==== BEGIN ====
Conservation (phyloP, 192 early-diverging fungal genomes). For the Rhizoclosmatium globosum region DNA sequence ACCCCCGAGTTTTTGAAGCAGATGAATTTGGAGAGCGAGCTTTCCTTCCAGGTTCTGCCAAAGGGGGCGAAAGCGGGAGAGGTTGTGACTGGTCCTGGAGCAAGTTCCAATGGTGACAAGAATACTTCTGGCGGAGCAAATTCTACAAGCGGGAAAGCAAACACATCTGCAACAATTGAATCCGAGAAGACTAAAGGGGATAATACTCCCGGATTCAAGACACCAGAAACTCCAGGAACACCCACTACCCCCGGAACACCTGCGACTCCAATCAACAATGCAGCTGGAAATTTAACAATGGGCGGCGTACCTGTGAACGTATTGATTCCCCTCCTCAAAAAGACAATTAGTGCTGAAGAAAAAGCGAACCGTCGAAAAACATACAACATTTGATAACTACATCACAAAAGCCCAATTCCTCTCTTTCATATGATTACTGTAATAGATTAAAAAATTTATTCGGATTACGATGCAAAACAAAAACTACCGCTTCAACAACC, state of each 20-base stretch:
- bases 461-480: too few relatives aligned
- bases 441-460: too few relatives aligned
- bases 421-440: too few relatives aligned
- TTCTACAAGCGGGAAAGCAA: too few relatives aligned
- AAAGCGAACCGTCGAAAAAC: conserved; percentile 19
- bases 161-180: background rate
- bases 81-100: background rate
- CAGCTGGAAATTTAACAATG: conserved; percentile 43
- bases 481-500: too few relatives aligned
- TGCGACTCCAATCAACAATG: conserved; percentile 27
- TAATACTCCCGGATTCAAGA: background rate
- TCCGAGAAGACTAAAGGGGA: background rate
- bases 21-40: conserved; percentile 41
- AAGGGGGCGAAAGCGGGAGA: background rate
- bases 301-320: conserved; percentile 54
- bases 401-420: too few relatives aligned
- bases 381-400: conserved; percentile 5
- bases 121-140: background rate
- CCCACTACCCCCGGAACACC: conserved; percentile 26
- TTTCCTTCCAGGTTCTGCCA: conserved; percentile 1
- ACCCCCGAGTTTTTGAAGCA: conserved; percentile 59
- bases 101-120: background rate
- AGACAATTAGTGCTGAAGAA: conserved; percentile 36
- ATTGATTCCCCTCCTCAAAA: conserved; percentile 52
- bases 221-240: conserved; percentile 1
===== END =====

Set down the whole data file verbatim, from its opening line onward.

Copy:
Conservation (phyloP, 192 early-diverging fungal genomes). For the Rhizoclosmatium globosum region DNA sequence ACCCCCGAGTTTTTGAAGCAGATGAATTTGGAGAGCGAGCTTTCCTTCCAGGTTCTGCCAAAGGGGGCGAAAGCGGGAGAGGTTGTGACTGGTCCTGGAGCAAGTTCCAATGGTGACAAGAATACTTCTGGCGGAGCAAATTCTACAAGCGGGAAAGCAAACACATCTGCAACAATTGAATCCGAGAAGACTAAAGGGGATAATACTCCCGGATTCAAGACACCAGAAACTCCAGGAACACCCACTACCCCCGGAACACCTGCGACTCCAATCAACAATGCAGCTGGAAATTTAACAATGGGCGGCGTACCTGTGAACGTATTGATTCCCCTCCTCAAAAAGACAATTAGTGCTGAAGAAAAAGCGAACCGTCGAAAAACATACAACATTTGATAACTACATCACAAAAGCCCAATTCCTCTCTTTCATATGATTACTGTAATAGATTAAAAAATTTATTCGGATTACGATGCAAAACAAAAACTACCGCTTCAACAACC, state of each 20-base stretch:
- bases 461-480: too few relatives aligned
- bases 441-460: too few relatives aligned
- bases 421-440: too few relatives aligned
- TTCTACAAGCGGGAAAGCAA: too few relatives aligned
- AAAGCGAACCGTCGAAAAAC: conserved; percentile 19
- bases 161-180: background rate
- bases 81-100: background rate
- CAGCTGGAAATTTAACAATG: conserved; percentile 43
- bases 481-500: too few relatives aligned
- TGCGACTCCAATCAACAATG: conserved; percentile 27
- TAATACTCCCGGATTCAAGA: background rate
- TCCGAGAAGACTAAAGGGGA: background rate
- bases 21-40: conserved; percentile 41
- AAGGGGGCGAAAGCGGGAGA: background rate
- bases 301-320: conserved; percentile 54
- bases 401-420: too few relatives aligned
- bases 381-400: conserved; percentile 5
- bases 121-140: background rate
- CCCACTACCCCCGGAACACC: conserved; percentile 26
- TTTCCTTCCAGGTTCTGCCA: conserved; percentile 1
- ACCCCCGAGTTTTTGAAGCA: conserved; percentile 59
- bases 101-120: background rate
- AGACAATTAGTGCTGAAGAA: conserved; percentile 36
- ATTGATTCCCCTCCTCAAAA: conserved; percentile 52
- bases 221-240: conserved; percentile 1